Bench Memos

Law & the Courts

Chief Judge Pryor Vindicated on Clerkship Hire

Back in October, Eleventh Circuit chief judge William Pryor received intense criticism for hiring a law clerk, Crystal Clanton, who had been accused of making vile racist remarks. The Washington Post’s Ruth Marcus devoted an entire column to the matter, and less reputable voices on the Left piled on. In November, seven members of Congress sent a letter to Chief Justice Roberts urging an investigation of Pryor and of a district judge, Corey Maze, who had also hired Clanton as a law clerk.

As Bill Rankin of the Atlanta Journal-Constitution reports, Second Circuit chief judge Debra Ann Livingston conducted such an investigation, and her investigation vindicated Pryor and Maze. Some excerpts from Rankin’s article:

The Turning Point executive “had determined that the source of the allegations against (Clanton) was a group of former employees,” Livingston wrote. “One of these employees was fired after the organization learned that this person had created fake text messages to be used against co-workers, to make it appear that those co-workers had engaged in misconduct when they had not.”

Pryor and Maze knew about the allegations against Clanton when they interviewed and hired her. And both determined the allegations of racist behavior by Clanton were untrue and found she was highly qualified to serve as a clerk for them, Livingston wrote.

“There is nothing in the record to dispute any of this,” she noted.

The “undisputed record,” Livingston added, shows that Pryor and Maze “performed all the due diligence that a responsible judge would undertake.”

Justice Clarence Thomas also wrote a letter to Livingston on the matter:

In his letter, Thomas said he and his wife took in the distraught Clanton after she left Turning Point USA. She lived in their home for almost a year, the justice said.

Thomas, who said he recommended to Pryor that he hire Clanton as a law clerk, added, “We have reached a sorry state of affairs when a young adult can be indelibly marked with today’s ‘scarlet letter’ of defamation. This is especially true in the judiciary.”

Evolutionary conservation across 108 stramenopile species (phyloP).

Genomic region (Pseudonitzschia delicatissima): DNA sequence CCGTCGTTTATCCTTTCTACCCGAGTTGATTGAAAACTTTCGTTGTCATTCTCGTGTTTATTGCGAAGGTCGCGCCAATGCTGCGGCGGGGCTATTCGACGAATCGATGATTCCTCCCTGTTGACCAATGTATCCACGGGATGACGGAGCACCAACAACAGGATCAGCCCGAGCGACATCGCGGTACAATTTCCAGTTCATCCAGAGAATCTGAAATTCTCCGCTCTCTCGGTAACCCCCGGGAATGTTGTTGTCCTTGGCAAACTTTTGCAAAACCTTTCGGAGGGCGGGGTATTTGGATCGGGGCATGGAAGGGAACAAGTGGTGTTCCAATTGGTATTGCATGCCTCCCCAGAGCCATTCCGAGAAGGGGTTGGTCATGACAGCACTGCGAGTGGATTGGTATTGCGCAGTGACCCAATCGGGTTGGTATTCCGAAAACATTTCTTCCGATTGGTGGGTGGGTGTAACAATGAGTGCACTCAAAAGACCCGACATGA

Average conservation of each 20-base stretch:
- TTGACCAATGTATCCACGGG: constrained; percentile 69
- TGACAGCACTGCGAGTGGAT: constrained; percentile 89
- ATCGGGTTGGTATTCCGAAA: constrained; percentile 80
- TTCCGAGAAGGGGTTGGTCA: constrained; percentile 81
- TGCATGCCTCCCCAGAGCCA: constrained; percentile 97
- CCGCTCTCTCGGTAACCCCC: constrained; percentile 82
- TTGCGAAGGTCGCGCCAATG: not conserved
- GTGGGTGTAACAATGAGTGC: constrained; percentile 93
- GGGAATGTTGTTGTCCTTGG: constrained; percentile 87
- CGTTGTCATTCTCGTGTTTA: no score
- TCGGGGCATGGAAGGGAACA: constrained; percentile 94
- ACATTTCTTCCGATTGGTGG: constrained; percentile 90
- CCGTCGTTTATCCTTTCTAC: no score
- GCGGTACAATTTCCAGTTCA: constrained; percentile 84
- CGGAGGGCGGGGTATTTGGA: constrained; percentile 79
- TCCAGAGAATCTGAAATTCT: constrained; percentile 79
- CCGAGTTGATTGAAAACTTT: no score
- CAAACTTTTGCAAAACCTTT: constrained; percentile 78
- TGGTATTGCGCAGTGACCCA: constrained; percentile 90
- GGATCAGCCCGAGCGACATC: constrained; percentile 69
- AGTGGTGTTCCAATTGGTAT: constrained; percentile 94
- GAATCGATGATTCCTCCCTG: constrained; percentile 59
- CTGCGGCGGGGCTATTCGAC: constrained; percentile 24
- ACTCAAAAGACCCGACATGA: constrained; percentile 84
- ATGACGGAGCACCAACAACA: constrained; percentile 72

In his letter, Pryor said Thomas told him that Clanton “was a victim of a pernicious attempt to portray her as a racist.” Thomas also said Turning Point USA had conducted an internal investigation and found that a “rogue employee” had compromised the accounts of several co-workers.

After discovering this, Turning Point fired that employee, Thomas said.

The reason Clanton never spoke out against the allegations is because she is bound by a non-disclosure agreement with her former employer, Pryor wrote. Upon learning this, Pryor said, he reached out to Charlie Kirk, founder and executive director of Turning Point, and asked him to explain what had happened.

In his letter to the court, Pryor quoted a passage from a letter Kirk had sent to him in response.

“The media has alleged that Crystal said and did things that are simply untrue,” Kirk wrote. “I have first-hand knowledge of the situations reported on and I can assure that the media has made serious errors and omissions. The sources of these reports are a group of former employees that have a well-documented desire to malign Crystal’s reputation.”

The employee who was fired had “created fake text messages to be used against other employees,” Kirk wrote.

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